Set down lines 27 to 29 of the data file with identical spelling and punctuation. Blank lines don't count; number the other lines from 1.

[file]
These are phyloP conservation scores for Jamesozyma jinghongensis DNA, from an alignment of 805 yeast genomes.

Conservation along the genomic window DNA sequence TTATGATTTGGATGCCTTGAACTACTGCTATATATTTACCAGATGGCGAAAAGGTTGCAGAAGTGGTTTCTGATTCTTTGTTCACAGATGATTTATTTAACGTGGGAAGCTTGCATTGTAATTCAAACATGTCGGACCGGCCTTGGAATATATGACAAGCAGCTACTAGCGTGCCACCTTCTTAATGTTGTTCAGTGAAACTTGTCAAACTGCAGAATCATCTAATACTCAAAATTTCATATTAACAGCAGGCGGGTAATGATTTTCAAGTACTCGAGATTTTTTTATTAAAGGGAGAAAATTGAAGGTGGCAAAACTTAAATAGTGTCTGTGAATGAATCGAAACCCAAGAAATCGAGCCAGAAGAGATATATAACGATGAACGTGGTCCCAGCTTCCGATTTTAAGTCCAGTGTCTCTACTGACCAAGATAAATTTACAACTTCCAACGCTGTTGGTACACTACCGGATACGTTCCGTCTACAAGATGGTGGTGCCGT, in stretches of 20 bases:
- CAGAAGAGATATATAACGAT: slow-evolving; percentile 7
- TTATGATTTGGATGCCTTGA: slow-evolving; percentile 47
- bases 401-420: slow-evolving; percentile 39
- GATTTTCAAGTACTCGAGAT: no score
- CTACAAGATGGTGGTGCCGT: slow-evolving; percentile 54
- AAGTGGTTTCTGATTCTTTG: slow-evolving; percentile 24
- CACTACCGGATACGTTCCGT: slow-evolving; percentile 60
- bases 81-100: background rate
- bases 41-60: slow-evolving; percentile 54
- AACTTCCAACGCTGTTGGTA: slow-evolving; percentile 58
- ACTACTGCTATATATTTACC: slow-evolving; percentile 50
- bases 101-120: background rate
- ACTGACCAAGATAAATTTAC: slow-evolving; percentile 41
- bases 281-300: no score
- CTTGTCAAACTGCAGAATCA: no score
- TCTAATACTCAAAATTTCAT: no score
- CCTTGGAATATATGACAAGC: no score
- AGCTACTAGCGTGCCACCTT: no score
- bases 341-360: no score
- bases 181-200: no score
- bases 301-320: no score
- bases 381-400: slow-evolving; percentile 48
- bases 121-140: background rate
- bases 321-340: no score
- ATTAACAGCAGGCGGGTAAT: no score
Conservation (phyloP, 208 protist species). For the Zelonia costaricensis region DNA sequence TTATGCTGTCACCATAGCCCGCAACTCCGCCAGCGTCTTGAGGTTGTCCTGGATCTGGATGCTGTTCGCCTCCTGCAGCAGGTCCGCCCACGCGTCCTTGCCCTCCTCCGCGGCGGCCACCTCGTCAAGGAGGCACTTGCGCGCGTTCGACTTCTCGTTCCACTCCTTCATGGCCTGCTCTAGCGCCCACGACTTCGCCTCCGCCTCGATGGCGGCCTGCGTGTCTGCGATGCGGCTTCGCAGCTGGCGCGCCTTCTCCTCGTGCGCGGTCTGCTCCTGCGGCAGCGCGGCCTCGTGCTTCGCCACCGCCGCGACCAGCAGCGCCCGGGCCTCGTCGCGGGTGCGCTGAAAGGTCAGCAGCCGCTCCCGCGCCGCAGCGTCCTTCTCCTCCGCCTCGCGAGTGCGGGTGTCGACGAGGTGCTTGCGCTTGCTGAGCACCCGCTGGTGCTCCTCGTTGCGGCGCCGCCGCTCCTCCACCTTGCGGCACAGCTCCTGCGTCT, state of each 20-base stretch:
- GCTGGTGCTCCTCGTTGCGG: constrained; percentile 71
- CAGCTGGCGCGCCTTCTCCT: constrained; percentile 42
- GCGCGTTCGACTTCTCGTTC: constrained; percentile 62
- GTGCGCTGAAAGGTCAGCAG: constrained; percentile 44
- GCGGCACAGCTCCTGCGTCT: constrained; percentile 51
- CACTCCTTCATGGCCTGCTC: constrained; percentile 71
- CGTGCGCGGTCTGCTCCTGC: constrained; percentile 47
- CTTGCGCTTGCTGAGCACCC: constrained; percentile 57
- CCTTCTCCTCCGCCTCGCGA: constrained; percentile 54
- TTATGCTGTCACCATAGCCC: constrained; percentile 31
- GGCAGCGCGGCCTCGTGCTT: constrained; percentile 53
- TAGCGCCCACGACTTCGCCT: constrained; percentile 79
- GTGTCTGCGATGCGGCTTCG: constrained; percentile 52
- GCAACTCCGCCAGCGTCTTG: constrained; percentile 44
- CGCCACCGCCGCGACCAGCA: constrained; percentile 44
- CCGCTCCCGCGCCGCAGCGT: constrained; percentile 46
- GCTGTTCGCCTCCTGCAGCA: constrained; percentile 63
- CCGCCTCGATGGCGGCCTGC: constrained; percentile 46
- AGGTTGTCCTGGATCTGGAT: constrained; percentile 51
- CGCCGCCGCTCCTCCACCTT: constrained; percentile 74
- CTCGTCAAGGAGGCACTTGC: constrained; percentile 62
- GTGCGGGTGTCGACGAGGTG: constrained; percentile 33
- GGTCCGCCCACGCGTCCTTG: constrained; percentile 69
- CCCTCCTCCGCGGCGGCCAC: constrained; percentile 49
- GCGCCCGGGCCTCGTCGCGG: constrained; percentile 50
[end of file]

- ATTAACAGCAGGCGGGTAAT: no score
Conservation (phyloP, 208 protist species). For the Zelonia costaricensis region DNA sequence TTATGCTGTCACCATAGCCCGCAACTCCGCCAGCGTCTTGAGGTTGTCCTGGATCTGGATGCTGTTCGCCTCCTGCAGCAGGTCCGCCCACGCGTCCTTGCCCTCCTCCGCGGCGGCCACCTCGTCAAGGAGGCACTTGCGCGCGTTCGACTTCTCGTTCCACTCCTTCATGGCCTGCTCTAGCGCCCACGACTTCGCCTCCGCCTCGATGGCGGCCTGCGTGTCTGCGATGCGGCTTCGCAGCTGGCGCGCCTTCTCCTCGTGCGCGGTCTGCTCCTGCGGCAGCGCGGCCTCGTGCTTCGCCACCGCCGCGACCAGCAGCGCCCGGGCCTCGTCGCGGGTGCGCTGAAAGGTCAGCAGCCGCTCCCGCGCCGCAGCGTCCTTCTCCTCCGCCTCGCGAGTGCGGGTGTCGACGAGGTGCTTGCGCTTGCTGAGCACCCGCTGGTGCTCCTCGTTGCGGCGCCGCCGCTCCTCCACCTTGCGGCACAGCTCCTGCGTCT, state of each 20-base stretch:
- GCTGGTGCTCCTCGTTGCGG: constrained; percentile 71